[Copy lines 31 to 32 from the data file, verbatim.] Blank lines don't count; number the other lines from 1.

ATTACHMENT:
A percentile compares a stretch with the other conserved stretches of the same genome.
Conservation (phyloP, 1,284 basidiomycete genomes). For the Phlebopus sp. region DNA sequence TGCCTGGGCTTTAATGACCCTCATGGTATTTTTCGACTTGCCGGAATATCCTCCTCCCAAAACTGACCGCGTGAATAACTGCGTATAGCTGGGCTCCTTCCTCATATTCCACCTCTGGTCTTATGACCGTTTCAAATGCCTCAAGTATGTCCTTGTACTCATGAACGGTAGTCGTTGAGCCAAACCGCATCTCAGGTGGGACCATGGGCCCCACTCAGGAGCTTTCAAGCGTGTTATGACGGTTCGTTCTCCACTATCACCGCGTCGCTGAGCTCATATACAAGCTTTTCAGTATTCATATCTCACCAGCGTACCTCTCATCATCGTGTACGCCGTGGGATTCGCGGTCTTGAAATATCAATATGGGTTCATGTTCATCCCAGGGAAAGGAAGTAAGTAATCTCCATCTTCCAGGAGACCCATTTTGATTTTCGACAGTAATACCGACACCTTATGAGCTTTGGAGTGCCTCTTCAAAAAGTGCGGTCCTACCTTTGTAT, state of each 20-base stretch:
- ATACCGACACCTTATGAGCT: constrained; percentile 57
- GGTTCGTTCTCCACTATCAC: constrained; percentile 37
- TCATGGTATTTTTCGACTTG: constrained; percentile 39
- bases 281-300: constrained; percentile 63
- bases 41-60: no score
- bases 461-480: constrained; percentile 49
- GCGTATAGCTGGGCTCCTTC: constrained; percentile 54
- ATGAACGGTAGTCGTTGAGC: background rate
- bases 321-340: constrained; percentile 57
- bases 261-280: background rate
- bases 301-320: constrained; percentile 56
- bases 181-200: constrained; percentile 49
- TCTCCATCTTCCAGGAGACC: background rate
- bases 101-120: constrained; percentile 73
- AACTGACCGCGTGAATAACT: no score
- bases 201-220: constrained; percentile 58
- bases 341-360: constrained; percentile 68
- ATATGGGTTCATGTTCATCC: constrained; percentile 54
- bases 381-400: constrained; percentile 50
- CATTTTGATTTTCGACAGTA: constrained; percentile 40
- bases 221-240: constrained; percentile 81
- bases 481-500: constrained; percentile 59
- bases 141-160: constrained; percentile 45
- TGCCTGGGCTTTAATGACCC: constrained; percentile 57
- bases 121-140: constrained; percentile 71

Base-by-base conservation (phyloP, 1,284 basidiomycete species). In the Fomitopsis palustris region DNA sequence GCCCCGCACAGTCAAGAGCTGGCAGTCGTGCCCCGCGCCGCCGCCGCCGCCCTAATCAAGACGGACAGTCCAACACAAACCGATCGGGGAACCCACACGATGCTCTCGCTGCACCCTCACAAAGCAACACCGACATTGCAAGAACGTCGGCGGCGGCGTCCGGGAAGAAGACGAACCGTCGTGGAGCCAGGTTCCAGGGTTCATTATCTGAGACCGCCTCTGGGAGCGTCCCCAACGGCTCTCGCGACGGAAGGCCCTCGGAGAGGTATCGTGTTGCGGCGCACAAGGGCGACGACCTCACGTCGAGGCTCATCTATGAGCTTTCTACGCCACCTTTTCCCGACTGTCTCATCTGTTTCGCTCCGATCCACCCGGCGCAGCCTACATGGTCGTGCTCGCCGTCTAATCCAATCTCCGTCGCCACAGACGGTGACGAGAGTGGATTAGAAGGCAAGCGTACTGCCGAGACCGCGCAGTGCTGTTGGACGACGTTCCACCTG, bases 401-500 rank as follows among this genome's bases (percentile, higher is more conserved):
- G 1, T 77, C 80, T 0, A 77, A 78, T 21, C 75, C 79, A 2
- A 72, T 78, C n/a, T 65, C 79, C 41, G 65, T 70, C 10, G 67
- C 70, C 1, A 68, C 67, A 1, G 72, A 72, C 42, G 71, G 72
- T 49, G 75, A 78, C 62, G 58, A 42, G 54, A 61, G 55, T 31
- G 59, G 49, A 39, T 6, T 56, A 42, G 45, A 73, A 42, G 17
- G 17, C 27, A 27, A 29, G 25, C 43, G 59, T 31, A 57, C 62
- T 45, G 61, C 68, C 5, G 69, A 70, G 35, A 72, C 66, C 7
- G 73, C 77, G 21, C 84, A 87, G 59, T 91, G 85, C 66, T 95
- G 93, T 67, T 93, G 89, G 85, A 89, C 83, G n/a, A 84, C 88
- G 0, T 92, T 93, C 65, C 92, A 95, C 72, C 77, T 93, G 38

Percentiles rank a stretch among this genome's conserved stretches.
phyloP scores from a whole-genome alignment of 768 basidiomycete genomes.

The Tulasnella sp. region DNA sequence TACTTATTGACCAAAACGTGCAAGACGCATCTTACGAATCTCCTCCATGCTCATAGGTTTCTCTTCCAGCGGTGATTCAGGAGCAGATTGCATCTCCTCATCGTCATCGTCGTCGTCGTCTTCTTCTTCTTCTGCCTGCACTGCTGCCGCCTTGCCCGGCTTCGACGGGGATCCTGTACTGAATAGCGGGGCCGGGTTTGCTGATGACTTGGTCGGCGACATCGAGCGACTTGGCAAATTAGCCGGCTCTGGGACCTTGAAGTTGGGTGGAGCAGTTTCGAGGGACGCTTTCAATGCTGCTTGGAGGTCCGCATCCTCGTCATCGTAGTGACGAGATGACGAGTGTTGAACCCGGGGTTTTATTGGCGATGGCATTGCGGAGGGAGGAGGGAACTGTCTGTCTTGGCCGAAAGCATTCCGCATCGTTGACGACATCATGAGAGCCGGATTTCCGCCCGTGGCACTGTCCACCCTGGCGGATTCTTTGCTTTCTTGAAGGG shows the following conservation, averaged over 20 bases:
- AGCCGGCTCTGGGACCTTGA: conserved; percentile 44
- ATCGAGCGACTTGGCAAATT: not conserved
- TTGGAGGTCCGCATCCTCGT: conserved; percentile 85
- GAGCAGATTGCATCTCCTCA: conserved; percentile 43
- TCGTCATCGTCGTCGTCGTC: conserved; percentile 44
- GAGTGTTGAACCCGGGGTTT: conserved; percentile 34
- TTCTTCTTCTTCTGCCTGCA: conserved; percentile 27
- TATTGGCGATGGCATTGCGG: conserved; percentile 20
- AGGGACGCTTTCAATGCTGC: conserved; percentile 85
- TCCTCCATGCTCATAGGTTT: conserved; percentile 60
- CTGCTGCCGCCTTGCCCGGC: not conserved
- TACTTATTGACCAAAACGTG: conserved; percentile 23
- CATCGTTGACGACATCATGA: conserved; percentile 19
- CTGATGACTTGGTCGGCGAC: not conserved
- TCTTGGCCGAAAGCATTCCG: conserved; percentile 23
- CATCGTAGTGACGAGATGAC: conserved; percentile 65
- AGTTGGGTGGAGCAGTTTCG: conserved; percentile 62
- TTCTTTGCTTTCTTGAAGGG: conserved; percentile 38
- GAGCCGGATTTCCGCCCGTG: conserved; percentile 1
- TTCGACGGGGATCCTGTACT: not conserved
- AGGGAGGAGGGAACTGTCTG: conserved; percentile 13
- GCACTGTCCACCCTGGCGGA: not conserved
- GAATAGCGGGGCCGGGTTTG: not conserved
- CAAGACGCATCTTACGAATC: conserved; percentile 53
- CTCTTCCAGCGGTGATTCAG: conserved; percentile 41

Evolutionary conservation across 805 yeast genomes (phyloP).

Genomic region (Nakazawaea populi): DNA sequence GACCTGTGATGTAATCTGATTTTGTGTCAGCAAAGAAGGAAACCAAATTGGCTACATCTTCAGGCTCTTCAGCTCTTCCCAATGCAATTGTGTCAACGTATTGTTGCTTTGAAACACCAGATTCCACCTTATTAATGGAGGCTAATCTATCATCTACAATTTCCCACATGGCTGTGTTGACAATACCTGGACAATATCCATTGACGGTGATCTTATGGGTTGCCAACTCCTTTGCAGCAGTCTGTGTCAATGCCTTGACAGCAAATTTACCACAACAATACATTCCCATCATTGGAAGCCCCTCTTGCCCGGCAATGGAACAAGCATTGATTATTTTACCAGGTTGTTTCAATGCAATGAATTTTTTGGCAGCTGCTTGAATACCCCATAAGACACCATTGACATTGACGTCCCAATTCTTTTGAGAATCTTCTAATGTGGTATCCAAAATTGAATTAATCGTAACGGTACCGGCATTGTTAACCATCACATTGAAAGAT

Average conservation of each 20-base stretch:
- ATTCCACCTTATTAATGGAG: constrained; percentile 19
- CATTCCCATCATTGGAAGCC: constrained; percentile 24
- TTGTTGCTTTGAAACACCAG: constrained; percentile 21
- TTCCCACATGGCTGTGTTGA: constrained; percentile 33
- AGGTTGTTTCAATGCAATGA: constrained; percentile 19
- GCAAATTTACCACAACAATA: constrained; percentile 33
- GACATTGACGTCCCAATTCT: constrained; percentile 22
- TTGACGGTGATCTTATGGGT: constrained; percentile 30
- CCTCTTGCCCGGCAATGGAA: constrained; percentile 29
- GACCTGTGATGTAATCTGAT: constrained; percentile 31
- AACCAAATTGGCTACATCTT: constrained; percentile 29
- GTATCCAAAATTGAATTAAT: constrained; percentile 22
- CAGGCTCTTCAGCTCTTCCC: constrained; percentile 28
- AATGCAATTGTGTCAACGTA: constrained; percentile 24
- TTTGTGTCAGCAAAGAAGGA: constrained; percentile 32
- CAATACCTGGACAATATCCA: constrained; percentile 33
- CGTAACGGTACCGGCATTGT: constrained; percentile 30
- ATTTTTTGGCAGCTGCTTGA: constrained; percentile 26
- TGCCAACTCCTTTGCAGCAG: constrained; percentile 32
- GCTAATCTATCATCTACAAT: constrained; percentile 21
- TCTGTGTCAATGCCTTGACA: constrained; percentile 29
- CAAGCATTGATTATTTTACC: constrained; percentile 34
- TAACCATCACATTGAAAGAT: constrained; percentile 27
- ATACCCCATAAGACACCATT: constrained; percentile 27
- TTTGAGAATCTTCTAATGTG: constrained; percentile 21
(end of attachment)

- C 70, C 1, A 68, C 67, A 1, G 72, A 72, C 42, G 71, G 72
- T 49, G 75, A 78, C 62, G 58, A 42, G 54, A 61, G 55, T 31